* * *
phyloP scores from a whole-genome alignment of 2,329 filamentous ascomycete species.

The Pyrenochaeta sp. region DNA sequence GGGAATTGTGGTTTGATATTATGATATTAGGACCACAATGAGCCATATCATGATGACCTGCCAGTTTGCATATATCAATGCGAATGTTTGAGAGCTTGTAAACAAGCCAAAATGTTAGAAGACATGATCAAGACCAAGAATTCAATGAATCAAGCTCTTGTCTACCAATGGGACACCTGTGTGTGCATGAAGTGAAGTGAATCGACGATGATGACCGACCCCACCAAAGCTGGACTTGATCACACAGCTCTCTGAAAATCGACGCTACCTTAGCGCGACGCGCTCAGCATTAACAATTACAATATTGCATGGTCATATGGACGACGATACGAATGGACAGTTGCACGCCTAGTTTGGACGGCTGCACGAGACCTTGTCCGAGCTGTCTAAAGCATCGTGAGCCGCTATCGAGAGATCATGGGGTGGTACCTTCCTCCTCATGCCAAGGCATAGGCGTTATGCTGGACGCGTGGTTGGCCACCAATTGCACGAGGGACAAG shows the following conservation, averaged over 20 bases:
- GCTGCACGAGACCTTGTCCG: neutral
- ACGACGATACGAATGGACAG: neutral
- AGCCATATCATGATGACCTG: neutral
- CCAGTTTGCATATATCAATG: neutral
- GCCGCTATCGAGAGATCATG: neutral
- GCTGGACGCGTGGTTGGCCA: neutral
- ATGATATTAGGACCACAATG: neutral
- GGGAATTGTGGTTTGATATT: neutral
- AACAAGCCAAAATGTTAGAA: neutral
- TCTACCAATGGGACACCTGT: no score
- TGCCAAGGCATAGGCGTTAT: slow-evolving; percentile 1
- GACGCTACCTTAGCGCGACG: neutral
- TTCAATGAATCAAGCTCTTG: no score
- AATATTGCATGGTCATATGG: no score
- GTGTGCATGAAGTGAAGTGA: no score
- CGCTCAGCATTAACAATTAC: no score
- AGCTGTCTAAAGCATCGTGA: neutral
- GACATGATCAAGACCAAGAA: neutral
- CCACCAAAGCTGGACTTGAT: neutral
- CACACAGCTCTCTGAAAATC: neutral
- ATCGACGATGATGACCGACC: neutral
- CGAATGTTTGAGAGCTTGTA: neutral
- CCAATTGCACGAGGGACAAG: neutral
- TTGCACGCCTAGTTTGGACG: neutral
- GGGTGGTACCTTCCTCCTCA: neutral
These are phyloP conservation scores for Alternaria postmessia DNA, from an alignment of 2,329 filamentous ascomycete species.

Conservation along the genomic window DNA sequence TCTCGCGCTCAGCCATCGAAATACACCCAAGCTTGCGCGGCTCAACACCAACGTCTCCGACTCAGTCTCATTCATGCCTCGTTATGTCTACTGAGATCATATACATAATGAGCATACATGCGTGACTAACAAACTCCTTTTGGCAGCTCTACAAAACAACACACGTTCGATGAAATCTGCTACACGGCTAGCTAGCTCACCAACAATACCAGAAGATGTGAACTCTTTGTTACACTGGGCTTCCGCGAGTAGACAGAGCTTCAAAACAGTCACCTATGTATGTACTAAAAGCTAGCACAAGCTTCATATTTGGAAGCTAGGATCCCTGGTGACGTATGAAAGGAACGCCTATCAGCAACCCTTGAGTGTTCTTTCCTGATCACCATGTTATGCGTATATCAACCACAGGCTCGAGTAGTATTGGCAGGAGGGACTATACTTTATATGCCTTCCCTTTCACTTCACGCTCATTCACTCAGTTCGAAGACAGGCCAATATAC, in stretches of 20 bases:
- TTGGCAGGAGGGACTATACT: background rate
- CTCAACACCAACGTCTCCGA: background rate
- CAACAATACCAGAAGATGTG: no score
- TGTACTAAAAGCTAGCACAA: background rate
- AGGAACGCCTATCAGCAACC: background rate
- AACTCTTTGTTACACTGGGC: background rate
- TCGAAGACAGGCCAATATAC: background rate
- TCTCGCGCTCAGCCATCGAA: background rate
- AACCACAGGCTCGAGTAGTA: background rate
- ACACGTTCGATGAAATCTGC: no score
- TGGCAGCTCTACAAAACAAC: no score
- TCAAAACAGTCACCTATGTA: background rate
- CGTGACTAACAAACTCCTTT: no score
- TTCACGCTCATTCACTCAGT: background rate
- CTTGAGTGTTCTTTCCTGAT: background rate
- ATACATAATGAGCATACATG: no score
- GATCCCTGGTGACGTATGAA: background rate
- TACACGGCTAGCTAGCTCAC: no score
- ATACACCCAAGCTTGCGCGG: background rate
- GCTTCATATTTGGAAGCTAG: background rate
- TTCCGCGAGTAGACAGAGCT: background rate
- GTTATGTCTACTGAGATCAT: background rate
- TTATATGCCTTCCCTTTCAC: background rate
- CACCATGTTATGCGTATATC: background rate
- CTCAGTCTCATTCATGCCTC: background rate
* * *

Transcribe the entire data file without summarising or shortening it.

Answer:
phyloP scores from a whole-genome alignment of 2,329 filamentous ascomycete species.

The Pyrenochaeta sp. region DNA sequence GGGAATTGTGGTTTGATATTATGATATTAGGACCACAATGAGCCATATCATGATGACCTGCCAGTTTGCATATATCAATGCGAATGTTTGAGAGCTTGTAAACAAGCCAAAATGTTAGAAGACATGATCAAGACCAAGAATTCAATGAATCAAGCTCTTGTCTACCAATGGGACACCTGTGTGTGCATGAAGTGAAGTGAATCGACGATGATGACCGACCCCACCAAAGCTGGACTTGATCACACAGCTCTCTGAAAATCGACGCTACCTTAGCGCGACGCGCTCAGCATTAACAATTACAATATTGCATGGTCATATGGACGACGATACGAATGGACAGTTGCACGCCTAGTTTGGACGGCTGCACGAGACCTTGTCCGAGCTGTCTAAAGCATCGTGAGCCGCTATCGAGAGATCATGGGGTGGTACCTTCCTCCTCATGCCAAGGCATAGGCGTTATGCTGGACGCGTGGTTGGCCACCAATTGCACGAGGGACAAG shows the following conservation, averaged over 20 bases:
- GCTGCACGAGACCTTGTCCG: neutral
- ACGACGATACGAATGGACAG: neutral
- AGCCATATCATGATGACCTG: neutral
- CCAGTTTGCATATATCAATG: neutral
- GCCGCTATCGAGAGATCATG: neutral
- GCTGGACGCGTGGTTGGCCA: neutral
- ATGATATTAGGACCACAATG: neutral
- GGGAATTGTGGTTTGATATT: neutral
- AACAAGCCAAAATGTTAGAA: neutral
- TCTACCAATGGGACACCTGT: no score
- TGCCAAGGCATAGGCGTTAT: slow-evolving; percentile 1
- GACGCTACCTTAGCGCGACG: neutral
- TTCAATGAATCAAGCTCTTG: no score
- AATATTGCATGGTCATATGG: no score
- GTGTGCATGAAGTGAAGTGA: no score
- CGCTCAGCATTAACAATTAC: no score
- AGCTGTCTAAAGCATCGTGA: neutral
- GACATGATCAAGACCAAGAA: neutral
- CCACCAAAGCTGGACTTGAT: neutral
- CACACAGCTCTCTGAAAATC: neutral
- ATCGACGATGATGACCGACC: neutral
- CGAATGTTTGAGAGCTTGTA: neutral
- CCAATTGCACGAGGGACAAG: neutral
- TTGCACGCCTAGTTTGGACG: neutral
- GGGTGGTACCTTCCTCCTCA: neutral
These are phyloP conservation scores for Alternaria postmessia DNA, from an alignment of 2,329 filamentous ascomycete species.

Conservation along the genomic window DNA sequence TCTCGCGCTCAGCCATCGAAATACACCCAAGCTTGCGCGGCTCAACACCAACGTCTCCGACTCAGTCTCATTCATGCCTCGTTATGTCTACTGAGATCATATACATAATGAGCATACATGCGTGACTAACAAACTCCTTTTGGCAGCTCTACAAAACAACACACGTTCGATGAAATCTGCTACACGGCTAGCTAGCTCACCAACAATACCAGAAGATGTGAACTCTTTGTTACACTGGGCTTCCGCGAGTAGACAGAGCTTCAAAACAGTCACCTATGTATGTACTAAAAGCTAGCACAAGCTTCATATTTGGAAGCTAGGATCCCTGGTGACGTATGAAAGGAACGCCTATCAGCAACCCTTGAGTGTTCTTTCCTGATCACCATGTTATGCGTATATCAACCACAGGCTCGAGTAGTATTGGCAGGAGGGACTATACTTTATATGCCTTCCCTTTCACTTCACGCTCATTCACTCAGTTCGAAGACAGGCCAATATAC, in stretches of 20 bases:
- TTGGCAGGAGGGACTATACT: background rate
- CTCAACACCAACGTCTCCGA: background rate
- CAACAATACCAGAAGATGTG: no score
- TGTACTAAAAGCTAGCACAA: background rate
- AGGAACGCCTATCAGCAACC: background rate
- AACTCTTTGTTACACTGGGC: background rate
- TCGAAGACAGGCCAATATAC: background rate
- TCTCGCGCTCAGCCATCGAA: background rate
- AACCACAGGCTCGAGTAGTA: background rate
- ACACGTTCGATGAAATCTGC: no score
- TGGCAGCTCTACAAAACAAC: no score
- TCAAAACAGTCACCTATGTA: background rate
- CGTGACTAACAAACTCCTTT: no score
- TTCACGCTCATTCACTCAGT: background rate
- CTTGAGTGTTCTTTCCTGAT: background rate
- ATACATAATGAGCATACATG: no score
- GATCCCTGGTGACGTATGAA: background rate
- TACACGGCTAGCTAGCTCAC: no score
- ATACACCCAAGCTTGCGCGG: background rate
- GCTTCATATTTGGAAGCTAG: background rate
- TTCCGCGAGTAGACAGAGCT: background rate
- GTTATGTCTACTGAGATCAT: background rate
- TTATATGCCTTCCCTTTCAC: background rate
- CACCATGTTATGCGTATATC: background rate
- CTCAGTCTCATTCATGCCTC: background rate